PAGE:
Another use of electricity gift cards is Islamic finance. One might lend Kilowatt Cards at 0% interest to someone who could trade them for money (or something productive) and eventually repay the debt by exchanging money for Kilowatt Cards. That might require more money then than the debtor originally got for the loaned energy. However, though Islam forbids payment of debt interest, it might allow extra payment for currency inflation if the real debt were defined as energy. So the lender would get nominal interest in terms of money, if not real interest in kilowatt-hours.
Because they have stable value, Kilowatt Cards may also be used as collateral for a conventional loan of money. And if Kilowatt Cards themselves are loaned at interest (with interest paid in kilowatt-hours) then the real rate of return will be positive, no matter how high the monetary inflation rate.
Inflation Protection linked to Food and Energy ProductionSome ask: How can Kilowatt Cards protect itself from inflation? Answer: The same way others do, by holding tangible goods and land, not cash. If money itself were used to back the issuance of new Kilowatt Cards, it would need to be converted into wood, food stores or land. Such tangibles would store value and be liquidated as needed to pay for electricity. Since prices for firewood and food tend to rise with energy, such commodity stores should survive hyperinflation. And the wood may be burned to produce electricity and sold to the grid, providing cash for electricity redemptions worldwide.
In addition to buying food grains at market prices we could pay farmers to plant, and then collect the grains at harvest time, offering farmers an alternative to bank financing. Infrastructure finance (e.g., wind turbines, water treatment plants) is also possible if the outputs can be sold to fund electricity payments.High monetary inflation forces everyone to save assets in thing which display economic "growth." That, in turn, causes over-consumption, because businesses must convince more people to consume more products in order to grow. Electricity gift cards offer a store-of-value to save without need for growth, and so promote sustainable development.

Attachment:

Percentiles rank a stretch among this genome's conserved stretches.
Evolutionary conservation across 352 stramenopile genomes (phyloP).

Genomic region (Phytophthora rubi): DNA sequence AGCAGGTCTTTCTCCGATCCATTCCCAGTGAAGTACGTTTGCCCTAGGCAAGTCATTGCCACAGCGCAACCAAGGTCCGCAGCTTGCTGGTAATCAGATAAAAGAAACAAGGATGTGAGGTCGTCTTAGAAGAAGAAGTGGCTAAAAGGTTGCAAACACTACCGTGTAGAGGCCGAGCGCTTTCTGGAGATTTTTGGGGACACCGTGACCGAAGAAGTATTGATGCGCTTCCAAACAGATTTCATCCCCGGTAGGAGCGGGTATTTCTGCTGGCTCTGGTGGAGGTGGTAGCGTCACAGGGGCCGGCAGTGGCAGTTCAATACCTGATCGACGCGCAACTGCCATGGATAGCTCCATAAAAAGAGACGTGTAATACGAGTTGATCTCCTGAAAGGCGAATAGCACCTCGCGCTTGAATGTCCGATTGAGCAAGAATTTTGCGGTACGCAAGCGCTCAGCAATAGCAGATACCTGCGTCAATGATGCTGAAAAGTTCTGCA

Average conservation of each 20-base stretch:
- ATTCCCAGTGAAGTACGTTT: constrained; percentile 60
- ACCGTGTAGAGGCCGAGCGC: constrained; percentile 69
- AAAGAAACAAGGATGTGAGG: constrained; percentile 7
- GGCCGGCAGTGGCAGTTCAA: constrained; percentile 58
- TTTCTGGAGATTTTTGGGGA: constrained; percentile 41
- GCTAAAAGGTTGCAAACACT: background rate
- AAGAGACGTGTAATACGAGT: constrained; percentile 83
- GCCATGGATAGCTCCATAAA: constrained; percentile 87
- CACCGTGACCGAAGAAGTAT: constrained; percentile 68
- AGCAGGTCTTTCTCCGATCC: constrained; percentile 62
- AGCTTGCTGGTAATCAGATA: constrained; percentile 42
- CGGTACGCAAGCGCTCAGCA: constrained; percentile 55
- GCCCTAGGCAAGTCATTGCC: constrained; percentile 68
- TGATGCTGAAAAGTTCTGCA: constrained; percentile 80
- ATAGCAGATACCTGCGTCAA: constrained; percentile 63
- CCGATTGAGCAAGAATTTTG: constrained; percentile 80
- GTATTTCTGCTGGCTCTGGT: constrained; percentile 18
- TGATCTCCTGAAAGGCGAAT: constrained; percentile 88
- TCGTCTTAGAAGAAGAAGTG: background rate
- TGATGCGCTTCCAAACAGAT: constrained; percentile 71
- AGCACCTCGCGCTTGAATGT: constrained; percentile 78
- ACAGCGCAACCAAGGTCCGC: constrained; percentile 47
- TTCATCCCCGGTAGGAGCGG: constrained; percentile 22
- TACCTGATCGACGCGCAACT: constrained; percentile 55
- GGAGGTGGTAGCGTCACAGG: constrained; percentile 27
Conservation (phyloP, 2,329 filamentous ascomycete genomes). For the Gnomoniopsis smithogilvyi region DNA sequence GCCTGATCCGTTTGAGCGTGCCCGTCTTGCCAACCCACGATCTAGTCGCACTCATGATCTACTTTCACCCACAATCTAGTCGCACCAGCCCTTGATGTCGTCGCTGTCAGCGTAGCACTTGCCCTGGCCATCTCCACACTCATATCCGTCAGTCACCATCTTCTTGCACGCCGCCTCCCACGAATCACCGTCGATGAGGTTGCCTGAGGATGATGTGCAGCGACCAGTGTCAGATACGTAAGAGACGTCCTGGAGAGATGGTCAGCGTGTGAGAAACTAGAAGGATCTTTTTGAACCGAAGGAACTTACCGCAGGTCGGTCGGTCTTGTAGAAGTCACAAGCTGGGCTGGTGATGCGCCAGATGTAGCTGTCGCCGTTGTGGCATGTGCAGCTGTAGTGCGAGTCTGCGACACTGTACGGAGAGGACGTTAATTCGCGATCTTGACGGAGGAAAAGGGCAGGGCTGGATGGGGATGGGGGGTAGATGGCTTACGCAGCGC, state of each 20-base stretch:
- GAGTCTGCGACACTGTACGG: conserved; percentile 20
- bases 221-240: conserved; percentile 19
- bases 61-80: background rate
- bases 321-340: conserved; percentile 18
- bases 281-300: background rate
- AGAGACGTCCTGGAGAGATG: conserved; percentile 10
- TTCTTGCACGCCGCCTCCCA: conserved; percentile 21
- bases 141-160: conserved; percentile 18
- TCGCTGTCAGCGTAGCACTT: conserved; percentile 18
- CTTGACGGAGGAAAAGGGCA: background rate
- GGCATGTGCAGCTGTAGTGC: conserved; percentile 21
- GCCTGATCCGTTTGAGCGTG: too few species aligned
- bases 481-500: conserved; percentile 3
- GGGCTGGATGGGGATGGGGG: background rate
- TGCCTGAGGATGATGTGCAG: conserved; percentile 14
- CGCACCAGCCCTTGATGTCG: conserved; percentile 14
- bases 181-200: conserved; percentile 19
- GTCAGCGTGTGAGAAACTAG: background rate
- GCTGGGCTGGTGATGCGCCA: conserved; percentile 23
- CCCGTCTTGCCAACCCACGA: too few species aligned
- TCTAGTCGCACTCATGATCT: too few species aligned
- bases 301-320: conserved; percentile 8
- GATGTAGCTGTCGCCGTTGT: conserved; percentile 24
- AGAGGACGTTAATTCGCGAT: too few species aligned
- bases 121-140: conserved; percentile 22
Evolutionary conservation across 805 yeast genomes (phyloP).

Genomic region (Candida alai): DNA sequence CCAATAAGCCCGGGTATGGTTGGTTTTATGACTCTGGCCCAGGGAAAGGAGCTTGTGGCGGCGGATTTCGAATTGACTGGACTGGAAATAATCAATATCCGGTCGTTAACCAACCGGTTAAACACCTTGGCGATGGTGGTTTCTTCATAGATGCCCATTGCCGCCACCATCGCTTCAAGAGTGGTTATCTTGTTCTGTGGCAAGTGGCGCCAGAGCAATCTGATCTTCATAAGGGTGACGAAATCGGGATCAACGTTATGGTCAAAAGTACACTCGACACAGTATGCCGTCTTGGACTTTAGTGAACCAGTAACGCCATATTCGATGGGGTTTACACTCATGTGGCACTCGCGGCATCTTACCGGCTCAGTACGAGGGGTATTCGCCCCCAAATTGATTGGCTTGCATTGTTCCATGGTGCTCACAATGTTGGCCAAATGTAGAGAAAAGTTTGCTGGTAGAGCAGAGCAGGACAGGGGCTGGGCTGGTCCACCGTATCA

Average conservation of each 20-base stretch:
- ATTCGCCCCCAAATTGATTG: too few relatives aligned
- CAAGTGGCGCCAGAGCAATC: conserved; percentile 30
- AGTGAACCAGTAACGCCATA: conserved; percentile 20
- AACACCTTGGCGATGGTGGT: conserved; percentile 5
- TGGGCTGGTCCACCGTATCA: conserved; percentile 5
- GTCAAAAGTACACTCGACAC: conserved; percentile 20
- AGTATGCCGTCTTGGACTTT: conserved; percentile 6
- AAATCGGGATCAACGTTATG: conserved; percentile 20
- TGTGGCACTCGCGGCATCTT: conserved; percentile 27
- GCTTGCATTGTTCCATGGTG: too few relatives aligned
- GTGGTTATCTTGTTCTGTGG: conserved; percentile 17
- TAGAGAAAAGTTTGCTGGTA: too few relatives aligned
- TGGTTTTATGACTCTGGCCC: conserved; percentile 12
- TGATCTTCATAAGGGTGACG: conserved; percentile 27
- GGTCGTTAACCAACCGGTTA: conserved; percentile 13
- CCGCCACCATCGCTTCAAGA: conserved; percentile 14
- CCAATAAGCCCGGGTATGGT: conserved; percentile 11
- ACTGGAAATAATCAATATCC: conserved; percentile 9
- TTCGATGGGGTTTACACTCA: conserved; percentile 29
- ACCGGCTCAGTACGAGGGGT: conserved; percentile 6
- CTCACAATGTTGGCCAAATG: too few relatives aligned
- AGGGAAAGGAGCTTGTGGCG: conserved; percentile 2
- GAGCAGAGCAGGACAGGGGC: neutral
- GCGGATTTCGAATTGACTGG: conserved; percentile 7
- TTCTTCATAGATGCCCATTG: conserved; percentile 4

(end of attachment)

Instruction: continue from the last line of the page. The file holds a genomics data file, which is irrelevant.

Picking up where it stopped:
Variable Electricity Prices and Financial Stability
Because electricity is very costly in some places (e.g. Barrow, Alaska; $11.70/10 kWh; ten times the U.S. average) one could theoretically buy circulating Kilowatt Cards in a low-cost area, then sell them for much more money in a high-cost area. In fact such arbitrage works, but we limit the top redemption price paid to one based on the world-average price for electricity, weighted by population. So that places with very high electricity rates but small populations like rural Alaska cannot threaten the stability of the system. Presently the top redemption rate is $3.50/W10. So a great majority of people in the world can redeem Kilowatt Cards at face value where they live.
Q: Does your ability to pay electric companies depend on selling new Kilowatt Cards? A: no. Payments are funded by selling assets. New Kilowatt Cards are issued only as barter for tangible goods.
Q: If redemption funding did depend on selling new Kilowatt Cards, would that be a new pyramid or Ponzi scheme? A: possibly yes, which is why we don't do that. Pyramid schemes promise to pay returns to all investors. Mr. Ponzi said "Give me your money now, and I will return (a lot) more money to you in the future." But Kilowatt Cards pay no interest, and promise no return at all unless redeemed; then pay for only the face amount of electricity, and pay only someone else - a power company.
These are simply gift cards, but for something everyone needs. If the overall redemption rate remains a fraction of the total cards in circulation, our obligations can be met by maintaining high reserves. Kilowatt Cards is not itself a growth business, but a store-of-value.